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The plane from Alaska Airlines was going for a checkup when a piece of it broke on the same day

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Alaska Airlines Flight 1282 had a door issue after takeoff on January 5. The airline planned to take the plane out of service for maintenance that night. They didn’t specify why, but mentioned investigating warning lights indicating a potential pressurization problem over the previous 10 days.

The National Transportation Safety Board (NTSB) Chair, Jennifer Homendy, knew about pressurization problems before the door incident. The NTSB initially thought they were unrelated but later clarified that the warnings started in early December, weeks after the plane was delivered.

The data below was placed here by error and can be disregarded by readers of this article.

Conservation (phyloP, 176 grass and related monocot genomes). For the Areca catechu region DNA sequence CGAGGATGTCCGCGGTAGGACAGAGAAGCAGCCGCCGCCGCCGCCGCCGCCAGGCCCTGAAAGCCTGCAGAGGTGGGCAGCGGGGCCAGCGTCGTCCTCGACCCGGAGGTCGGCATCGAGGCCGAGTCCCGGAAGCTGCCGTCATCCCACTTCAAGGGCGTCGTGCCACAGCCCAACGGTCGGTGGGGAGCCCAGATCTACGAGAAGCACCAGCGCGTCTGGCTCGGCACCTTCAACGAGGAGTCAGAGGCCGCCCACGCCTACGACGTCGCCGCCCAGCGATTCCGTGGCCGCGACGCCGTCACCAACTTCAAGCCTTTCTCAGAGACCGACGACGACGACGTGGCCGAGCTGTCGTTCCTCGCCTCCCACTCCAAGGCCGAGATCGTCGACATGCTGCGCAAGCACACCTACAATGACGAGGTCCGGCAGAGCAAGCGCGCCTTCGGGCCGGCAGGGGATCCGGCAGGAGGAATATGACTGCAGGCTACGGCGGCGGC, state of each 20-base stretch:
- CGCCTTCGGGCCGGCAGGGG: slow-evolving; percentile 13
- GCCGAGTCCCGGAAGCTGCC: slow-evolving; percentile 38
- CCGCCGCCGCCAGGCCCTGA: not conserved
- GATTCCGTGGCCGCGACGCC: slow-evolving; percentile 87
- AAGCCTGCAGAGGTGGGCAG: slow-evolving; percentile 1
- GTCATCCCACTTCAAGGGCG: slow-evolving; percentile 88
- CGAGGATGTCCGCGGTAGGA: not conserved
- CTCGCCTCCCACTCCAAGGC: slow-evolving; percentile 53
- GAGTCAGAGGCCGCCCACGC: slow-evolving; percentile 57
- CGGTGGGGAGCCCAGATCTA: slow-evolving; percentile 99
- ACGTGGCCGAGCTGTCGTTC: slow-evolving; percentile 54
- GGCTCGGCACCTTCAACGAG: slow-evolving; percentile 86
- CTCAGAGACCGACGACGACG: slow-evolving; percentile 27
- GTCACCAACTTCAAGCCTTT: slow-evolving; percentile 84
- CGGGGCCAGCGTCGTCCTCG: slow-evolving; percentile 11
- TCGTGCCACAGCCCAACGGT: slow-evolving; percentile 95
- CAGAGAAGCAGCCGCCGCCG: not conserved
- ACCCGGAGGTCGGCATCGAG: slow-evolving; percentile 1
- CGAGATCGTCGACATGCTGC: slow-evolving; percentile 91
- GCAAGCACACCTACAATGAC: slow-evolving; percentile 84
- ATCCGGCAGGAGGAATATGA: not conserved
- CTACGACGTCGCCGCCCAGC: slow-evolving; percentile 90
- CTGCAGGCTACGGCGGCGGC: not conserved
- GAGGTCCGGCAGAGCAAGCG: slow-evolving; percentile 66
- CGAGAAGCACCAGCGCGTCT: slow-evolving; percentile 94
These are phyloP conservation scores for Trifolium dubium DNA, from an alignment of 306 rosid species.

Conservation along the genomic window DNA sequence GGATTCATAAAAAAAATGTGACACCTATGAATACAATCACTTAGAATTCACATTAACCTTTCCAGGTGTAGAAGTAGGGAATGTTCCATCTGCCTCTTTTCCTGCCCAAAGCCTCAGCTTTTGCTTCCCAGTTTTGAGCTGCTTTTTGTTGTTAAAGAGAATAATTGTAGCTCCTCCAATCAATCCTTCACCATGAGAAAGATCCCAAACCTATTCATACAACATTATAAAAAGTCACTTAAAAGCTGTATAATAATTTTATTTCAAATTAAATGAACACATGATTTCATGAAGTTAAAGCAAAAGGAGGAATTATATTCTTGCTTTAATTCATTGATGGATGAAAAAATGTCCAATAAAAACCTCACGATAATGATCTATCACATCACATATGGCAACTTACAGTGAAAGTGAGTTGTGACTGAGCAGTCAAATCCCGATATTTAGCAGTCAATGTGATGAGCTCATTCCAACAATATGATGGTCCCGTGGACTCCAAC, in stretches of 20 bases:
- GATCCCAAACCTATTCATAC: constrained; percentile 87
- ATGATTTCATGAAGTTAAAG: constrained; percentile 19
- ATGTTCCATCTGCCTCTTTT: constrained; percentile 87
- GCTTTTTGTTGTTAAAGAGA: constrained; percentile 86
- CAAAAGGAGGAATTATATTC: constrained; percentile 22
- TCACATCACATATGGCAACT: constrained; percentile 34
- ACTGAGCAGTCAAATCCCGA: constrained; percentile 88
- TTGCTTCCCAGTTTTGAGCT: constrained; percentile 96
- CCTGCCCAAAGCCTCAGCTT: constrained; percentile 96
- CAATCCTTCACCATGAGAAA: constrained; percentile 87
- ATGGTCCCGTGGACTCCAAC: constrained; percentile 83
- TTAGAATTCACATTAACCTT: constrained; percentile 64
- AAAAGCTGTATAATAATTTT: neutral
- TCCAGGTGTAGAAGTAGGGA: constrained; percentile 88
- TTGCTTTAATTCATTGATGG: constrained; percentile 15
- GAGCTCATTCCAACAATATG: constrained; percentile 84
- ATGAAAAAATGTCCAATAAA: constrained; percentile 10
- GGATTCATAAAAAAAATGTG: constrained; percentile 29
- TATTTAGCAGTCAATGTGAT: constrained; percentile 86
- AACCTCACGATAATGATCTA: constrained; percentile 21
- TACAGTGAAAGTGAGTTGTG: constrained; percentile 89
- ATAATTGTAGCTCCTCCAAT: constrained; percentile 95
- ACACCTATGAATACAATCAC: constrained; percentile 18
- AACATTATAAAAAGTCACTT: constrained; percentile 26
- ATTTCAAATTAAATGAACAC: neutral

Max Tidwell from Alaska Airlines said they didn’t see the indicator lights as a serious issue. Deferred maintenance is common, and the plane had 154 successful flights before the incident.

The NTSB found that Boeing likely missed required bolts in the door plug, causing it to blow off. It’s unclear if a faster maintenance schedule would have caught this. Despite concerns, the airline restricted the plane from long-haul routes over water.

Alaska Airlines stated confidence in their actions but will participate in the NTSB investigation. Their stock fell slightly, but blame largely fell on Boeing. The incident raises questions about aircraft maintenance policies and regulations.

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